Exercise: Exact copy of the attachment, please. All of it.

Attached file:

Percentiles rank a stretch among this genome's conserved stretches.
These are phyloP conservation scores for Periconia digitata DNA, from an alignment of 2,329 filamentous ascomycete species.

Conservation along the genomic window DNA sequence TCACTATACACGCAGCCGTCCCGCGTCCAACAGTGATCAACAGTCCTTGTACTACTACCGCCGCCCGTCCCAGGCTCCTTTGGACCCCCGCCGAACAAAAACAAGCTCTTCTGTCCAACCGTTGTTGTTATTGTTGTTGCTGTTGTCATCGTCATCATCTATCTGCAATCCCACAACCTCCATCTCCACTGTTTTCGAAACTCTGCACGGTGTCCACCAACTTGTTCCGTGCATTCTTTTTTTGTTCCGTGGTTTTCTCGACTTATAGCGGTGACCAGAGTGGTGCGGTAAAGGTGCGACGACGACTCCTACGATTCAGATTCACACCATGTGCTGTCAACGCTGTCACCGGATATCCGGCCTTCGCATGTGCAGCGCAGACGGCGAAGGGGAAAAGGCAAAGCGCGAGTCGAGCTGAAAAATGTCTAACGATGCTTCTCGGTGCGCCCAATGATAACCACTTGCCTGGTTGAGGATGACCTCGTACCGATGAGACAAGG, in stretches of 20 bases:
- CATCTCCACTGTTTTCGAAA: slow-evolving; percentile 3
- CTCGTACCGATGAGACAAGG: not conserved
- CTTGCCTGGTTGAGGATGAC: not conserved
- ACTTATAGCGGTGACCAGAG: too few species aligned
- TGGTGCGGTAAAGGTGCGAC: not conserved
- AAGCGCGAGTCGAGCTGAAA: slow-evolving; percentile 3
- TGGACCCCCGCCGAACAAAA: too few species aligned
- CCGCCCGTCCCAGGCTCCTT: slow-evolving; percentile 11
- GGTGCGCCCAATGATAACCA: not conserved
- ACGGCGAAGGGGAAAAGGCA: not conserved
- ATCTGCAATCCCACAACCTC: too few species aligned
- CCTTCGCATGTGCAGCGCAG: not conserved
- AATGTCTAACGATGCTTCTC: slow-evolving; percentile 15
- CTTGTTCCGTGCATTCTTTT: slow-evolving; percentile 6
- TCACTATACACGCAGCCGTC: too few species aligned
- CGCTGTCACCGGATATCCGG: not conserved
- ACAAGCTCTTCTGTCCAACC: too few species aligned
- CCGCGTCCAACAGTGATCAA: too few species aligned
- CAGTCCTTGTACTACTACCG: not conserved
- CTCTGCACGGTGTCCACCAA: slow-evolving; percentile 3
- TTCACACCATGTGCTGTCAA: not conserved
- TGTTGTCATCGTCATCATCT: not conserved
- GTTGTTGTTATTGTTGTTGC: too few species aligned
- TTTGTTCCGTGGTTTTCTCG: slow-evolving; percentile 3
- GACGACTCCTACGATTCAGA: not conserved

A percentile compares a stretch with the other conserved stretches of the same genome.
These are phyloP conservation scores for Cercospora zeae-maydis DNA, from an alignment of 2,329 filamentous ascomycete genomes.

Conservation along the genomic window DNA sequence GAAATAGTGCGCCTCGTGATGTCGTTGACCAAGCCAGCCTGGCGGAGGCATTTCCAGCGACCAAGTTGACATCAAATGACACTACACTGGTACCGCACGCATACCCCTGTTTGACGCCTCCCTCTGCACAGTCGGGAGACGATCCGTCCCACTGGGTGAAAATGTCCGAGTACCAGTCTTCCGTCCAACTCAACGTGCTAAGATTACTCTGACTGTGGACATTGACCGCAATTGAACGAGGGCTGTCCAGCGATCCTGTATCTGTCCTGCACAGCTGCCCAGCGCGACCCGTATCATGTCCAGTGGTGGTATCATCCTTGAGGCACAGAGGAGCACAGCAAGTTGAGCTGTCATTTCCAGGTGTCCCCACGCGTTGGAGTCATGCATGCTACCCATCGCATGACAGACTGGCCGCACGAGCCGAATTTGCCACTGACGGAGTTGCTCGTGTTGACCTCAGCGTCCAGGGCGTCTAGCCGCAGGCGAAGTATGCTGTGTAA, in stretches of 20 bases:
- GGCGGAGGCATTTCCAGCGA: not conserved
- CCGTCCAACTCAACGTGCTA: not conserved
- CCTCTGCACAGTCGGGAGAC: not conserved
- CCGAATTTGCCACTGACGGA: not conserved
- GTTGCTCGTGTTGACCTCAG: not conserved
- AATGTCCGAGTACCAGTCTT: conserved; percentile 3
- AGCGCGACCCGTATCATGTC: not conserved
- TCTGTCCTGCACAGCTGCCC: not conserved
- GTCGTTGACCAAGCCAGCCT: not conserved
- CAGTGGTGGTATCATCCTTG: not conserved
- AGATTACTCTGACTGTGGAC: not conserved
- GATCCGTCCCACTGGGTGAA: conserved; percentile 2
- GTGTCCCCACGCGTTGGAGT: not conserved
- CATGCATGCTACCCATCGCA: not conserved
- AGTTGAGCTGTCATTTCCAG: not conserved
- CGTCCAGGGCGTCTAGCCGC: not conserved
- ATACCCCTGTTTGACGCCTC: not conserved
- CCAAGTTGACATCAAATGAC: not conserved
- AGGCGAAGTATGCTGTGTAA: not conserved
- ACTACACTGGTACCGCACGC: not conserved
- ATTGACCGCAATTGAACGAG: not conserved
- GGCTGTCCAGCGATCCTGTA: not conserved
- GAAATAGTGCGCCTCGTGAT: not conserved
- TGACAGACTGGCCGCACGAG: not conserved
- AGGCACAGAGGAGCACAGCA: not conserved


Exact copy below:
Percentiles rank a stretch among this genome's conserved stretches.
These are phyloP conservation scores for Periconia digitata DNA, from an alignment of 2,329 filamentous ascomycete species.

Conservation along the genomic window DNA sequence TCACTATACACGCAGCCGTCCCGCGTCCAACAGTGATCAACAGTCCTTGTACTACTACCGCCGCCCGTCCCAGGCTCCTTTGGACCCCCGCCGAACAAAAACAAGCTCTTCTGTCCAACCGTTGTTGTTATTGTTGTTGCTGTTGTCATCGTCATCATCTATCTGCAATCCCACAACCTCCATCTCCACTGTTTTCGAAACTCTGCACGGTGTCCACCAACTTGTTCCGTGCATTCTTTTTTTGTTCCGTGGTTTTCTCGACTTATAGCGGTGACCAGAGTGGTGCGGTAAAGGTGCGACGACGACTCCTACGATTCAGATTCACACCATGTGCTGTCAACGCTGTCACCGGATATCCGGCCTTCGCATGTGCAGCGCAGACGGCGAAGGGGAAAAGGCAAAGCGCGAGTCGAGCTGAAAAATGTCTAACGATGCTTCTCGGTGCGCCCAATGATAACCACTTGCCTGGTTGAGGATGACCTCGTACCGATGAGACAAGG, in stretches of 20 bases:
- CATCTCCACTGTTTTCGAAA: slow-evolving; percentile 3
- CTCGTACCGATGAGACAAGG: not conserved
- CTTGCCTGGTTGAGGATGAC: not conserved
- ACTTATAGCGGTGACCAGAG: too few species aligned
- TGGTGCGGTAAAGGTGCGAC: not conserved
- AAGCGCGAGTCGAGCTGAAA: slow-evolving; percentile 3
- TGGACCCCCGCCGAACAAAA: too few species aligned
- CCGCCCGTCCCAGGCTCCTT: slow-evolving; percentile 11
- GGTGCGCCCAATGATAACCA: not conserved
- ACGGCGAAGGGGAAAAGGCA: not conserved
- ATCTGCAATCCCACAACCTC: too few species aligned
- CCTTCGCATGTGCAGCGCAG: not conserved
- AATGTCTAACGATGCTTCTC: slow-evolving; percentile 15
- CTTGTTCCGTGCATTCTTTT: slow-evolving; percentile 6
- TCACTATACACGCAGCCGTC: too few species aligned
- CGCTGTCACCGGATATCCGG: not conserved
- ACAAGCTCTTCTGTCCAACC: too few species aligned
- CCGCGTCCAACAGTGATCAA: too few species aligned
- CAGTCCTTGTACTACTACCG: not conserved
- CTCTGCACGGTGTCCACCAA: slow-evolving; percentile 3
- TTCACACCATGTGCTGTCAA: not conserved
- TGTTGTCATCGTCATCATCT: not conserved
- GTTGTTGTTATTGTTGTTGC: too few species aligned
- TTTGTTCCGTGGTTTTCTCG: slow-evolving; percentile 3
- GACGACTCCTACGATTCAGA: not conserved

A percentile compares a stretch with the other conserved stretches of the same genome.
These are phyloP conservation scores for Cercospora zeae-maydis DNA, from an alignment of 2,329 filamentous ascomycete genomes.

Conservation along the genomic window DNA sequence GAAATAGTGCGCCTCGTGATGTCGTTGACCAAGCCAGCCTGGCGGAGGCATTTCCAGCGACCAAGTTGACATCAAATGACACTACACTGGTACCGCACGCATACCCCTGTTTGACGCCTCCCTCTGCACAGTCGGGAGACGATCCGTCCCACTGGGTGAAAATGTCCGAGTACCAGTCTTCCGTCCAACTCAACGTGCTAAGATTACTCTGACTGTGGACATTGACCGCAATTGAACGAGGGCTGTCCAGCGATCCTGTATCTGTCCTGCACAGCTGCCCAGCGCGACCCGTATCATGTCCAGTGGTGGTATCATCCTTGAGGCACAGAGGAGCACAGCAAGTTGAGCTGTCATTTCCAGGTGTCCCCACGCGTTGGAGTCATGCATGCTACCCATCGCATGACAGACTGGCCGCACGAGCCGAATTTGCCACTGACGGAGTTGCTCGTGTTGACCTCAGCGTCCAGGGCGTCTAGCCGCAGGCGAAGTATGCTGTGTAA, in stretches of 20 bases:
- GGCGGAGGCATTTCCAGCGA: not conserved
- CCGTCCAACTCAACGTGCTA: not conserved
- CCTCTGCACAGTCGGGAGAC: not conserved
- CCGAATTTGCCACTGACGGA: not conserved
- GTTGCTCGTGTTGACCTCAG: not conserved
- AATGTCCGAGTACCAGTCTT: conserved; percentile 3
- AGCGCGACCCGTATCATGTC: not conserved
- TCTGTCCTGCACAGCTGCCC: not conserved
- GTCGTTGACCAAGCCAGCCT: not conserved
- CAGTGGTGGTATCATCCTTG: not conserved
- AGATTACTCTGACTGTGGAC: not conserved
- GATCCGTCCCACTGGGTGAA: conserved; percentile 2
- GTGTCCCCACGCGTTGGAGT: not conserved
- CATGCATGCTACCCATCGCA: not conserved
- AGTTGAGCTGTCATTTCCAG: not conserved
- CGTCCAGGGCGTCTAGCCGC: not conserved
- ATACCCCTGTTTGACGCCTC: not conserved
- CCAAGTTGACATCAAATGAC: not conserved
- AGGCGAAGTATGCTGTGTAA: not conserved
- ACTACACTGGTACCGCACGC: not conserved
- ATTGACCGCAATTGAACGAG: not conserved
- GGCTGTCCAGCGATCCTGTA: not conserved
- GAAATAGTGCGCCTCGTGAT: not conserved
- TGACAGACTGGCCGCACGAG: not conserved
- AGGCACAGAGGAGCACAGCA: not conserved